If Danny Smith Had to Leave, Now is the Right Time for Redskins
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Although he had coached nine seasons for Philadelphia, Detroit and Buffalo before coming to Washington in 2004, Danny Smith had become a virtual Redskins lifer.
The wiry, gray-haired Smith, who chews gum as intensely as he coaches, had been in charge of Washington’s special teams throughout Hall of Fame coach Joe Gibbs’ second tenure, Jim Zorn’s two-year stint and Mike Shanahan’s first three seasons. Among the players and coaches, only Chris Cooley had been around Redskins Park as long as Smith. But since the former star tight end was gone for nearly two months after being cut last August and doesn’t figured to be re-signed for 2013, Smith was going to be the only man left who remembered such players as Antonio Pierce, Laveranues Coles and Rod Gardner.
But after helping Washington end a four-year playoff drought this season, the 59-year-old Smith has signed with the Steelers to return to his native Pittsburgh where his father has been ill for several years.
Ironically, not only does Smith leave after newcomer Kai Forbath apparently finally solved the kicker headache that has plagued the Redskins for nearly two decades, he’ll be reunited in Pittsburgh with Shaun Suisham, one of eight kickers whom Washington employed during his nine seasons.
You know your Redskins if you can name John Hall, Ola Kimrin, Jeff Chandler, Nick Novak, Graham Gano and Billy Cundiff as the others. Smith’s revolving door at punter began with Tom Tupa and ended with Sav Rocca. In between, Andy Groom, Derrick Frost, Durant Brooks, Ryan Plackemeier, Glenn Pakulak, Sam Paulescu, Hunter Smith and Josh Bidwell all punted for Washington. As was true of Novak, Hunter Smith and Paulescu had two stints with the Redskins.
Danny Smith’s most reliable return man was the unspectacular Rock Cartwright, but Chad Morton, James Thrash, Antonio Brown, Ladell Betts, Santana Moss, Antwaan Randle El, Brandon Banks, Devin Thomas, Niles Paul and Richard Crawford also regularly brought back punts and kickoffs the past nine years.
For all of that instability, Smith employed just three snappers: Ethan Albright (2004-09), Nick Sundberg (2010-present) and Justin Snow (Weeks 2-9 this year while Sundberg recovered from a broken arm).
“For all the turmoil I had to deal with in Washington, my corner of the world was very stable because of Danny,” said Albright, who signed with the Redskins in 2001. “He was honest and consistent from the very first day. Playing for Danny, I never felt I went on the field unprepared. I can’t say that about all my coaches. And Danny wears his emotions on his sleeve. He always got us to play hard. Everyone bought in to what he wanted us to do.”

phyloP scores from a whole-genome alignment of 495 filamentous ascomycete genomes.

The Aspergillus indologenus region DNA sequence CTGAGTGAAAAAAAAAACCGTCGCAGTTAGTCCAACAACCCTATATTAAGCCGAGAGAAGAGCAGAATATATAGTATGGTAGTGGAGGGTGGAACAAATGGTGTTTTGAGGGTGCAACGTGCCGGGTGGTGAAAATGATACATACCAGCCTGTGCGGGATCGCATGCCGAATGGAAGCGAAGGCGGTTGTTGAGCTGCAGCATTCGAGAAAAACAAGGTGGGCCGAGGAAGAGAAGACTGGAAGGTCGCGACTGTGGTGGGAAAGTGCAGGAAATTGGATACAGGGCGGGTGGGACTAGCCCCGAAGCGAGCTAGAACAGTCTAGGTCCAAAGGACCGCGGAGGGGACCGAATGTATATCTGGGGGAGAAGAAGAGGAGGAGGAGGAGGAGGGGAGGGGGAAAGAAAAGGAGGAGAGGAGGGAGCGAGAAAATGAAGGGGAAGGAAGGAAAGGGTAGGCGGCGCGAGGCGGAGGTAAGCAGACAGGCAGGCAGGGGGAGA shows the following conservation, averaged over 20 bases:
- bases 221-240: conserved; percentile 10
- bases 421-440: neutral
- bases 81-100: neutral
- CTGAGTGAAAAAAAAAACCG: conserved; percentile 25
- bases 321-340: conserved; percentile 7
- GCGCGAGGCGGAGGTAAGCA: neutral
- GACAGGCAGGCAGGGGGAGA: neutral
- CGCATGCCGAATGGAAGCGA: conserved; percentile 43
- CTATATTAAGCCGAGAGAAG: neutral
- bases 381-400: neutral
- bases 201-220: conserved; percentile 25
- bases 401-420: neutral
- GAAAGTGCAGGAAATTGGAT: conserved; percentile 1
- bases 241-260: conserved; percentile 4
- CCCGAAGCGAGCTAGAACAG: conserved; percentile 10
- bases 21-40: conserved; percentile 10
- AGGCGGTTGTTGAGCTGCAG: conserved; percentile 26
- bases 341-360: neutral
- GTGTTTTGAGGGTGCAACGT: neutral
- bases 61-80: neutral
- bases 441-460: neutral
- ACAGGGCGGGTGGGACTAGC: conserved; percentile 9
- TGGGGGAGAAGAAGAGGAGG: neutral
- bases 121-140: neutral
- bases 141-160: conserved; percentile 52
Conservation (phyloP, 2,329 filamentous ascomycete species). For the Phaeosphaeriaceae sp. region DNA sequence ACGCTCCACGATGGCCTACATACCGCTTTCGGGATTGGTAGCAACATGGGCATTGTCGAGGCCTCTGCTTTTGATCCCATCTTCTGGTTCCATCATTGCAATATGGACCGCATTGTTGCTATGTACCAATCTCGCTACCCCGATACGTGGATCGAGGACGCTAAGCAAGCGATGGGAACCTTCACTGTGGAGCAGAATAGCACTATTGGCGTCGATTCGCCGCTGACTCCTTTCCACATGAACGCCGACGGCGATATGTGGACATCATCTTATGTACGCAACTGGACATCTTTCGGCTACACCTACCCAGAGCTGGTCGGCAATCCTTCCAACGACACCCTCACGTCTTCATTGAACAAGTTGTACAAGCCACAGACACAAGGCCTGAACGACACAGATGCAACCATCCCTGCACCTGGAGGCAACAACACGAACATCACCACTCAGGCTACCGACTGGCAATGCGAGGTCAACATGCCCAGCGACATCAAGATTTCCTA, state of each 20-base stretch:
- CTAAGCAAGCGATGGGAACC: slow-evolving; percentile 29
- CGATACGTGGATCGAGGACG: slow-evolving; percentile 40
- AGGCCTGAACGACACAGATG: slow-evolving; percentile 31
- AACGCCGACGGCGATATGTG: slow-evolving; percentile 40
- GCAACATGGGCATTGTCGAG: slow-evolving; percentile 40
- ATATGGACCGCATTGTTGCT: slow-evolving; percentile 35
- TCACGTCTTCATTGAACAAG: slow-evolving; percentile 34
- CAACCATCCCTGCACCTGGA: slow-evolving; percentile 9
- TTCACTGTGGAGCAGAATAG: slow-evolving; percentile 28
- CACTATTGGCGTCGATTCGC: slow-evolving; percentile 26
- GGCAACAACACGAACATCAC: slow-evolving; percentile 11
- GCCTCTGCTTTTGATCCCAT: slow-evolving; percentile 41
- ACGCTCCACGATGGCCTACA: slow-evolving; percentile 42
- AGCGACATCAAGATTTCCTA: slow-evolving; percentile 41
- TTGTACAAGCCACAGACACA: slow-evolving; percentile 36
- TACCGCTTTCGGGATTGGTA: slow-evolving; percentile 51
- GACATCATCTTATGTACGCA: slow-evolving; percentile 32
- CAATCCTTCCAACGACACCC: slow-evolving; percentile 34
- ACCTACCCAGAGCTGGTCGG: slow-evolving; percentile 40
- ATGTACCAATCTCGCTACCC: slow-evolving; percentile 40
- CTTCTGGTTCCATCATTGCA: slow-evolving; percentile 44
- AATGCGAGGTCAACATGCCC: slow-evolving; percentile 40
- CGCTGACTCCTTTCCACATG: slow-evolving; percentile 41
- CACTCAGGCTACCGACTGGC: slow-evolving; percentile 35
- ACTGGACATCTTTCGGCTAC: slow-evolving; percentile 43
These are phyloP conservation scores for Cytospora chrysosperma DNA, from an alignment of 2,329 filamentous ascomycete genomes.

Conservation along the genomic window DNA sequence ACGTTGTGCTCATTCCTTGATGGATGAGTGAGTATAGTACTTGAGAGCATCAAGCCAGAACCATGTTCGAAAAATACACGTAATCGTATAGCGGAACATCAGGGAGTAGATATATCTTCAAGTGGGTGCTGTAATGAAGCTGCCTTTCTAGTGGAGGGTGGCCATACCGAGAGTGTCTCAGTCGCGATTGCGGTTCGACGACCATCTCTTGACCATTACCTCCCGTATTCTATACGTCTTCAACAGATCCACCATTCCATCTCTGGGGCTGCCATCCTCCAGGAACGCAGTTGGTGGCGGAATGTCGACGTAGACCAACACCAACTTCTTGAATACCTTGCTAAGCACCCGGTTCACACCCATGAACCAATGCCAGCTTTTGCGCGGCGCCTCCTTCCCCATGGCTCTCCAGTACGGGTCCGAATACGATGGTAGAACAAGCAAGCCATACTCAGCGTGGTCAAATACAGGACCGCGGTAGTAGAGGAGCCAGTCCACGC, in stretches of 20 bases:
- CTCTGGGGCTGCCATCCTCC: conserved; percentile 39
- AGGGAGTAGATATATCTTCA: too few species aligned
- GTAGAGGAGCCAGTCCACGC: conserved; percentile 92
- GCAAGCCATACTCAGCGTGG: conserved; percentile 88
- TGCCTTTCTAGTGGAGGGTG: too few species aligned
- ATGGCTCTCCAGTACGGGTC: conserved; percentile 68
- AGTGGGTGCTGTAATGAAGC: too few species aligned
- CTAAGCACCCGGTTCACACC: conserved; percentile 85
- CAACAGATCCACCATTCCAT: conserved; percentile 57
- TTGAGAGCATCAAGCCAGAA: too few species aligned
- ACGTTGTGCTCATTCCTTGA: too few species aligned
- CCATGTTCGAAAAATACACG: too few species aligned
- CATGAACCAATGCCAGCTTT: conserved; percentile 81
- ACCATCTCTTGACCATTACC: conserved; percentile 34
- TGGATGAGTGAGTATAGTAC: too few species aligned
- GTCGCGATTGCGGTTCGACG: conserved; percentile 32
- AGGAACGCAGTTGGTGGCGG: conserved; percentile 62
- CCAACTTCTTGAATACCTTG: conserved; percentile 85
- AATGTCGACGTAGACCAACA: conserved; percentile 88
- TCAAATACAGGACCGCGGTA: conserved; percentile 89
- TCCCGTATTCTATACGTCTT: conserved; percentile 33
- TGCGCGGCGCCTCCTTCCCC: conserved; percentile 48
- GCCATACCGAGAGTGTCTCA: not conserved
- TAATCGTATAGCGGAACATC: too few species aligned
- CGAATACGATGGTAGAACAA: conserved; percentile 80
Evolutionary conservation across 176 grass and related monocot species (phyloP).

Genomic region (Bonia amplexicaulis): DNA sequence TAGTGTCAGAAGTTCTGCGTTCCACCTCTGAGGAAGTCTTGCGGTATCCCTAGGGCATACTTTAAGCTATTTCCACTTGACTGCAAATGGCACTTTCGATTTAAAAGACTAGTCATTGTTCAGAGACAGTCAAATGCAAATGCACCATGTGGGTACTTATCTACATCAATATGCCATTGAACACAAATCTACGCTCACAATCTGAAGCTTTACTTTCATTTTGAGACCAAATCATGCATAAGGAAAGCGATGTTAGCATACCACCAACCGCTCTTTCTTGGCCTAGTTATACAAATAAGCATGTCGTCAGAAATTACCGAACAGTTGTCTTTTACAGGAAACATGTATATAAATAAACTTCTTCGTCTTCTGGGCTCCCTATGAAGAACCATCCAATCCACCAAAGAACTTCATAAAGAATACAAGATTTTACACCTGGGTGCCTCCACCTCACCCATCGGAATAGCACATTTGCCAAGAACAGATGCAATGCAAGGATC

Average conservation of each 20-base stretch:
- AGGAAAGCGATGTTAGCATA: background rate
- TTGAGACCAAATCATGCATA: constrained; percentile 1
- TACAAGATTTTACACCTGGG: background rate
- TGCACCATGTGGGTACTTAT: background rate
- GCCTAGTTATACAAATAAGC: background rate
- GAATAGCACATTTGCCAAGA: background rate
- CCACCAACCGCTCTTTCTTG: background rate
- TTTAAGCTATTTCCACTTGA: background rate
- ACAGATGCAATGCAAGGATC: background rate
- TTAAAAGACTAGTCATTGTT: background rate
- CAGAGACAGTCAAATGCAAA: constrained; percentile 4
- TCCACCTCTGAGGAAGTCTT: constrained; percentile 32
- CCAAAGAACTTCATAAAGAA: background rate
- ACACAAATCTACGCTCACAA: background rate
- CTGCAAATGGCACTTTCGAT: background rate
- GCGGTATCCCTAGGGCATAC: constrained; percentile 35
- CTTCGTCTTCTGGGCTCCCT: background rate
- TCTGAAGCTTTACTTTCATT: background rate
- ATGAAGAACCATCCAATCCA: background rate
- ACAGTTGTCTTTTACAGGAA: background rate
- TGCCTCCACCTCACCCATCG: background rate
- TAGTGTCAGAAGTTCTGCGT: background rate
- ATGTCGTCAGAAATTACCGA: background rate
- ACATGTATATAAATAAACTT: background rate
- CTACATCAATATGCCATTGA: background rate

That was most evident with Smith’s coverage teams which were usually among the NFL’s best. He molded such diverse men as the deeply religious Thrash, the bull-headed Mike Sellers, gung-ho Reed Doughty, jack-of-all-trades Lorenzo Alexander, and steady Kedric Golston, all of whom had been starters at some point during their Washington careers, into a unit that operated as one, much like a fine offensive line.
That consistent excellence was finally recognized when special teams captain Alexander, who led the league in special teams tackles, was voted the NFC’s Pro Bowl special teams player in December.
With Alexander (presuming he re-signs) in charge of the coverage teams, Forbath settling in as the kicker, Sundberg healthy again at snapper, impending free agent Rocca expected to return as the punter despite his coming 40th birthday, and Crawford and Paul seemingly ready to supplant Banks for good, Washington’s special teams are in the best shape they have been since punter Matt Turk and return man Brian Mitchell made them a big factor during the late 1990s.
So if Smith had to leave, now is probably the right time. Which, other than his father’s situation, is why Shanahan gave the Steelers permission to talk to him.
It won’t come close in most eyes to the departures from Washington of Gibbs, Cooley, former heartbeat of the offense Clinton Portis, or six-time Pro Bowl left tackle Chris Samuels, but inside a corner of Redskins Park, an era has ended.
David Elfin began writing about sports when he was a junior at Bethesda-Chevy Chase High School. He is Washington’s representative on the Pro Football Hall of Fame selection committee and the author of seven books, most recently, “Washington Redskins: The Complete Illustrated History.” A pre-game regular on 106.7-The Fan the last two Redskins seasons, he has been its columnist since last March. Follow him on Twitter: @DavidElfin